Although the patient was diagnosed elsewhere with thromboangiits obliterans (Buerger’s disease), we were unconvinced because of the absence of ‘corkscrew’ vessels and the normal vascular aspect in between the skip lesions.
Arterial ultrasound duplex of hands and arms showed stenosis and occlusions in all investigated arteries of the hands with collateral blood supply to the hands. There were no signs of aneurysms. On further investigation we noticed that both feet also showed clinical signs of peripheral ischemia. Toe pressures showed a non-critical reduction on the left hallux and no useful Manuscript Click here to download Manuscript Critical ischemia due to cocaine use.docx signal in the right hallux. Ankle-brachial pressure indices were 1.0 on the left and 0.95 on the right.
Except a minimal signal in digit two, there was no clear signal in the other toes of the right side. The left toes all showed reduced pulsatile signals. Angiography of the left leg showed an occluded posterior tibial artery, a partially occluded anterior tibial artery and an open peroneal artery. Filling of the plantar artery, dorsalis pedis artery or arch was not observed (FIGURE 2).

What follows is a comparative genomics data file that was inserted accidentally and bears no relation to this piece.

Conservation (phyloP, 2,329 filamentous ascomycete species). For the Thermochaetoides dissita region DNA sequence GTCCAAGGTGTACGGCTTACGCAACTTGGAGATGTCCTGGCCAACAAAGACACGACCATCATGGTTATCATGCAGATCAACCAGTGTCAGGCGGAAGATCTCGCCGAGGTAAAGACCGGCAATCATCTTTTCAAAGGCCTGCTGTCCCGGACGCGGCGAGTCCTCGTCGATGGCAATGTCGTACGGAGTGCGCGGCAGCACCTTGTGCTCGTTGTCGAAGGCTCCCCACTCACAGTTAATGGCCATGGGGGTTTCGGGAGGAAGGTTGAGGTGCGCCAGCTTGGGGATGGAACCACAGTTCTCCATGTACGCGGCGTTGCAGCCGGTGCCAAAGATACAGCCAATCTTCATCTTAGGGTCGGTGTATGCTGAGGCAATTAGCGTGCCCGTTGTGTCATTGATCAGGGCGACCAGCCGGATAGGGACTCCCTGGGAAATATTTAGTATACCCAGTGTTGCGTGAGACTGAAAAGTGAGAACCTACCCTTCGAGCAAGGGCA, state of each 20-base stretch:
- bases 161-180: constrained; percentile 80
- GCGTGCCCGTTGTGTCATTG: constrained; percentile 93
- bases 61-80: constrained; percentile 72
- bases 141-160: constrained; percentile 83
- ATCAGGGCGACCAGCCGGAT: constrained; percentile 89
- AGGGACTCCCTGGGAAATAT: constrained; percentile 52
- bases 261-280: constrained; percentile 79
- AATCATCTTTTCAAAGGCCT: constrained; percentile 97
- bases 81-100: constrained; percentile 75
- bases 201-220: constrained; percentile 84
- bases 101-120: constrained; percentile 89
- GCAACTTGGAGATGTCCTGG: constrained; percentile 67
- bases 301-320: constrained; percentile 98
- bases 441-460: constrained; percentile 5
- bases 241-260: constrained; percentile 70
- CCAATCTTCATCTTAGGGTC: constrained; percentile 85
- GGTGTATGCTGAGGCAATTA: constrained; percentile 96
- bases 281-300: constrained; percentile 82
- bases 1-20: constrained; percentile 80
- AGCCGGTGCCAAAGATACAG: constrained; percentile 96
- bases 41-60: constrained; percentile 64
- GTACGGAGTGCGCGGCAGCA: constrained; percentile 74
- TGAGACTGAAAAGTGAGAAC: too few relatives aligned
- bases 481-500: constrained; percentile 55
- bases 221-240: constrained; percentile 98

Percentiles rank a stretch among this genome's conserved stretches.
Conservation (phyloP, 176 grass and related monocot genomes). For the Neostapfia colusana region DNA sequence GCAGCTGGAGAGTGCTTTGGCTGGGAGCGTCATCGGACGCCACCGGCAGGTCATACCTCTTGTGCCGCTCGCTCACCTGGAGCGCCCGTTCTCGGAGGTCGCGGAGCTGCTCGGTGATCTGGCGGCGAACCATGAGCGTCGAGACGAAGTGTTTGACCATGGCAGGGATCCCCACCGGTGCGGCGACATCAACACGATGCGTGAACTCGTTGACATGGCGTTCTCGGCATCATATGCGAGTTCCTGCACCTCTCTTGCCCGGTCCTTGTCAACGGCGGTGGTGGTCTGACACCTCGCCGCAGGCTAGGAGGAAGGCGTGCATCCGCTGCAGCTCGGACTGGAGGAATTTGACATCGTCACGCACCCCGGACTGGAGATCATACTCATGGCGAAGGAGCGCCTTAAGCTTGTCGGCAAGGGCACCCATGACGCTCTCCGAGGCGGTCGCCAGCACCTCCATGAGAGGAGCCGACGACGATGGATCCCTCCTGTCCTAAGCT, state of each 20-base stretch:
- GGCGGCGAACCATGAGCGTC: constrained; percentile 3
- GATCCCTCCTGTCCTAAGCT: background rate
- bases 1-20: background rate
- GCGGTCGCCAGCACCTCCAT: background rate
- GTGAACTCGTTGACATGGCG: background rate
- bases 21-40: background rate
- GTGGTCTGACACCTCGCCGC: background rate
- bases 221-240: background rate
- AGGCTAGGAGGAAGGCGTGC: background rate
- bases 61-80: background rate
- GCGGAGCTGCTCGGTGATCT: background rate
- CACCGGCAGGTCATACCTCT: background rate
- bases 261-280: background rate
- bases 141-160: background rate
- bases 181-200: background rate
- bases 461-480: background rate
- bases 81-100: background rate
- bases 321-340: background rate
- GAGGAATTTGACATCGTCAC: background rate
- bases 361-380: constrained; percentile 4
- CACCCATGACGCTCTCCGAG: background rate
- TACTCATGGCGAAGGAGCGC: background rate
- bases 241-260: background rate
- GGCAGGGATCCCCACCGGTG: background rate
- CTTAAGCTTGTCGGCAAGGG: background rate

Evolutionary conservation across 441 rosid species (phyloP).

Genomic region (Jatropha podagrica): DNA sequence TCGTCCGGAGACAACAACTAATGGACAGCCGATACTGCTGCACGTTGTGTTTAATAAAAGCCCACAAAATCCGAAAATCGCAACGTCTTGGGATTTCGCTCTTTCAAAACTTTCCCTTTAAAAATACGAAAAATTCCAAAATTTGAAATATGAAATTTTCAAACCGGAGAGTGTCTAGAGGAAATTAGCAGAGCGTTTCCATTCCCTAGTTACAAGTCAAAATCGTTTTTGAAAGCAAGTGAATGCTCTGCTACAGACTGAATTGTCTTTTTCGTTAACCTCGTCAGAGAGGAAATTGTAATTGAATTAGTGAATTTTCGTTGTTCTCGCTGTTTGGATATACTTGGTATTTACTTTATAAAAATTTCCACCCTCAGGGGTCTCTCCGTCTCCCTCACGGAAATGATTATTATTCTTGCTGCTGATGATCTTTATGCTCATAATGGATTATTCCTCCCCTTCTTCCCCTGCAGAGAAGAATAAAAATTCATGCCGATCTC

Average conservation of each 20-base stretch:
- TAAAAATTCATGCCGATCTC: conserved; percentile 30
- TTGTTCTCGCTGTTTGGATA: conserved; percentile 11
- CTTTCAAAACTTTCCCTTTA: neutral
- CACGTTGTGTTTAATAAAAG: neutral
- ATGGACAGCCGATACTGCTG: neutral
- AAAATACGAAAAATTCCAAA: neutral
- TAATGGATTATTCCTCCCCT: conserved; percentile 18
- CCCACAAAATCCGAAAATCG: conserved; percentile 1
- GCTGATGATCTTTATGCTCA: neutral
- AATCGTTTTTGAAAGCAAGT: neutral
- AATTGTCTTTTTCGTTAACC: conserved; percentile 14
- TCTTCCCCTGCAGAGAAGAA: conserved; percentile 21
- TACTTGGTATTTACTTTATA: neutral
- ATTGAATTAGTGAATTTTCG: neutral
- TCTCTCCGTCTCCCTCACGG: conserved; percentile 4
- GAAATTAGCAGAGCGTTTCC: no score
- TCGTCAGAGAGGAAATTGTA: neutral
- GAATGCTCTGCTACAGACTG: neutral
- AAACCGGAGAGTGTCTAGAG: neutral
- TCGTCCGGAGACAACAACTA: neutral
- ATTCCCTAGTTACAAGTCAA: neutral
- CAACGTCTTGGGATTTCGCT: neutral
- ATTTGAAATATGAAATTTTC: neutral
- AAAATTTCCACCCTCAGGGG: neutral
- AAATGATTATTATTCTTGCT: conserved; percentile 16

The conclusion was that both hands and feet were ischemic due to multiple arterial occlusions. After excluding other causes of peripheral arterial disease, such as a cardiac source of systemic embolism and the antiphospholipid syndrome, we had a new consultation with the patient. It than came to light that the patient was very regularly using cocaine for the last 10 years, next to his nicotine and cannabis addiction. The frequency of cocaine and cannabis use had decreased, but did not stop, which resulted in less but persisting complaints.
Atherosclerosis was unlikely to be the cause for the ischemia considering his age and the absence of typical atherosclerotic vascular stigmata on angiography. The patient had no history or clinical signs of autoimmune diseases like scleroderma or systemic lupus erythematosus. Furthermore angiography excluded an aneurysm of the posterior humeral circumflex artery and in view of the fact that both the hands were involved, hypothenar hammer syndrome could be excluded as well.